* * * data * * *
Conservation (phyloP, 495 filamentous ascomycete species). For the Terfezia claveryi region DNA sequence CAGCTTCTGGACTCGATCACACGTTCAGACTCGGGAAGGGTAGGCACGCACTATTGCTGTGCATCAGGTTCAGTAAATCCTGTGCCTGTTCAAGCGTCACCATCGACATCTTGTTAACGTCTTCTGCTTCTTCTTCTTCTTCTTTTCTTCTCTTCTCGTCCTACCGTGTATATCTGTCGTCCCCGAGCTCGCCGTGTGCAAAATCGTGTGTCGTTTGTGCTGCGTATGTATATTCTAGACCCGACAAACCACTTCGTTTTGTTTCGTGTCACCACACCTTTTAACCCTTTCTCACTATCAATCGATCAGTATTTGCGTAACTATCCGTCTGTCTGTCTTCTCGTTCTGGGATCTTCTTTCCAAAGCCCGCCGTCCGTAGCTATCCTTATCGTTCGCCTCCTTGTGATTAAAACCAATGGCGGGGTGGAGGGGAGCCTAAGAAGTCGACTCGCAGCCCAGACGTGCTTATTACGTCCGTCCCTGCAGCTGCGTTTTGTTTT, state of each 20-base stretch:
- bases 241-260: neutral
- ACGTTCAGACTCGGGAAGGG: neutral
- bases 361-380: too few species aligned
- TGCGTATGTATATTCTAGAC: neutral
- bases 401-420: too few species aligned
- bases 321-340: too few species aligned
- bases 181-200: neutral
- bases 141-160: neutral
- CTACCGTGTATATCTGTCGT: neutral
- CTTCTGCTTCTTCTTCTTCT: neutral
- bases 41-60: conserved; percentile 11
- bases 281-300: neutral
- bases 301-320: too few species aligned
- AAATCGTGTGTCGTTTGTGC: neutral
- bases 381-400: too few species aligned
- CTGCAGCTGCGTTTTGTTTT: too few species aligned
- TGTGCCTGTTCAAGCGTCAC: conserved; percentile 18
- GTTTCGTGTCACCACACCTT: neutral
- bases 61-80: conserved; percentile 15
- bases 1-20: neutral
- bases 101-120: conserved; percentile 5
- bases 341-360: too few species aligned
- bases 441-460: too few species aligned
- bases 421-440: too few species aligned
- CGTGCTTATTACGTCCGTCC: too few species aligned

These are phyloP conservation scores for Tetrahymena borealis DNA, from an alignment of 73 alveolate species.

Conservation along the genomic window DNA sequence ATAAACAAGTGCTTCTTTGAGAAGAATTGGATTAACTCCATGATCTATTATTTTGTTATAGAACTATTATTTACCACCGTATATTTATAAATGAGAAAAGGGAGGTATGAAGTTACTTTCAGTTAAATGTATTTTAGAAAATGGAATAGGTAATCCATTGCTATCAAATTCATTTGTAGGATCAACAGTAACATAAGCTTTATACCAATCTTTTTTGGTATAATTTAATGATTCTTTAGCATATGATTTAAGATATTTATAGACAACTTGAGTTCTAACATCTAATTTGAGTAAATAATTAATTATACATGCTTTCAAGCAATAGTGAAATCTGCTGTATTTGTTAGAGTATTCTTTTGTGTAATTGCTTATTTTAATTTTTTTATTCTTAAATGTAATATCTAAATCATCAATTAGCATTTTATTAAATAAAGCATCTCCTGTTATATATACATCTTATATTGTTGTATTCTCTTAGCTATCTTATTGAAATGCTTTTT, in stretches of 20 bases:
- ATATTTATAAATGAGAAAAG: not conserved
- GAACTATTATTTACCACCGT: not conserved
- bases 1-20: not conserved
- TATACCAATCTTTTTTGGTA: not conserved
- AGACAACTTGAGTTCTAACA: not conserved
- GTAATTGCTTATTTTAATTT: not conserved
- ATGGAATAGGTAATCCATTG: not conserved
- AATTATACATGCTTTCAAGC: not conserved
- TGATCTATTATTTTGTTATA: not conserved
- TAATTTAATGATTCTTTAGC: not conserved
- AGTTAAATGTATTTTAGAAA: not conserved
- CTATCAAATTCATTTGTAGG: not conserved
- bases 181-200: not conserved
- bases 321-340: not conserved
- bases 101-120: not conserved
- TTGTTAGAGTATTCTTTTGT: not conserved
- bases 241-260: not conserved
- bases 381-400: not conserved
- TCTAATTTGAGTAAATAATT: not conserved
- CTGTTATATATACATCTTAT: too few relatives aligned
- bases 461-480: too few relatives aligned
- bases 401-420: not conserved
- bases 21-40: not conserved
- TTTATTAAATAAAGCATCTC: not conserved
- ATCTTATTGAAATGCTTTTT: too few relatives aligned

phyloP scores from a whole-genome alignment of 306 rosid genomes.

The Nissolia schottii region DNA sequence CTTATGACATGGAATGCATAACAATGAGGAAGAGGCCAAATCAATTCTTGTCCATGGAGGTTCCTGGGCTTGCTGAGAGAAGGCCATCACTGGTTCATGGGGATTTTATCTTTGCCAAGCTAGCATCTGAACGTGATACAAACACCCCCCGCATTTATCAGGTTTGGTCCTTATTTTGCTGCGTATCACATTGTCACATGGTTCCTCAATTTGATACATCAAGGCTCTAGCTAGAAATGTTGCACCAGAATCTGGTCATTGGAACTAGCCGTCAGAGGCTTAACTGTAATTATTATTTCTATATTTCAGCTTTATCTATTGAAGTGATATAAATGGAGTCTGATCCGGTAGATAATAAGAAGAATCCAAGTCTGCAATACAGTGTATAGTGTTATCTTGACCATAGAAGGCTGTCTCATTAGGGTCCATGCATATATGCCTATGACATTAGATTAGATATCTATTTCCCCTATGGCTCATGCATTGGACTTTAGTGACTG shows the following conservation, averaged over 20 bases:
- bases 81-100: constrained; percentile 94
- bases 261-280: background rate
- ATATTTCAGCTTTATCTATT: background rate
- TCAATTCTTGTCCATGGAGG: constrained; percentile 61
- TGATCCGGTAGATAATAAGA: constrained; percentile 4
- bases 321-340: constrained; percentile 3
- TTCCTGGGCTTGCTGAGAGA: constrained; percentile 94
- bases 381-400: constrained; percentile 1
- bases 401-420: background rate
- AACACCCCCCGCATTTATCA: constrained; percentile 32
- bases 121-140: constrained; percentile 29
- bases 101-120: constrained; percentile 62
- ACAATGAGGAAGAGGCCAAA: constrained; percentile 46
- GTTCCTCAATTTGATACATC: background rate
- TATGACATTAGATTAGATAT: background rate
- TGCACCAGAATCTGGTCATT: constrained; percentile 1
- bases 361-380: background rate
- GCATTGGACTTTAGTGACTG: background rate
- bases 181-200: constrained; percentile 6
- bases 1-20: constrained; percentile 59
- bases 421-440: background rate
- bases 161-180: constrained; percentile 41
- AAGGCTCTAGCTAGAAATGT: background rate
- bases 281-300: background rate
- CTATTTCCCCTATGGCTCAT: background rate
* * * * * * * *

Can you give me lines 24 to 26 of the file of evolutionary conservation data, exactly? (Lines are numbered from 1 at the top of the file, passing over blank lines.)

- bases 441-460: too few species aligned
- bases 421-440: too few species aligned
- CGTGCTTATTACGTCCGTCC: too few species aligned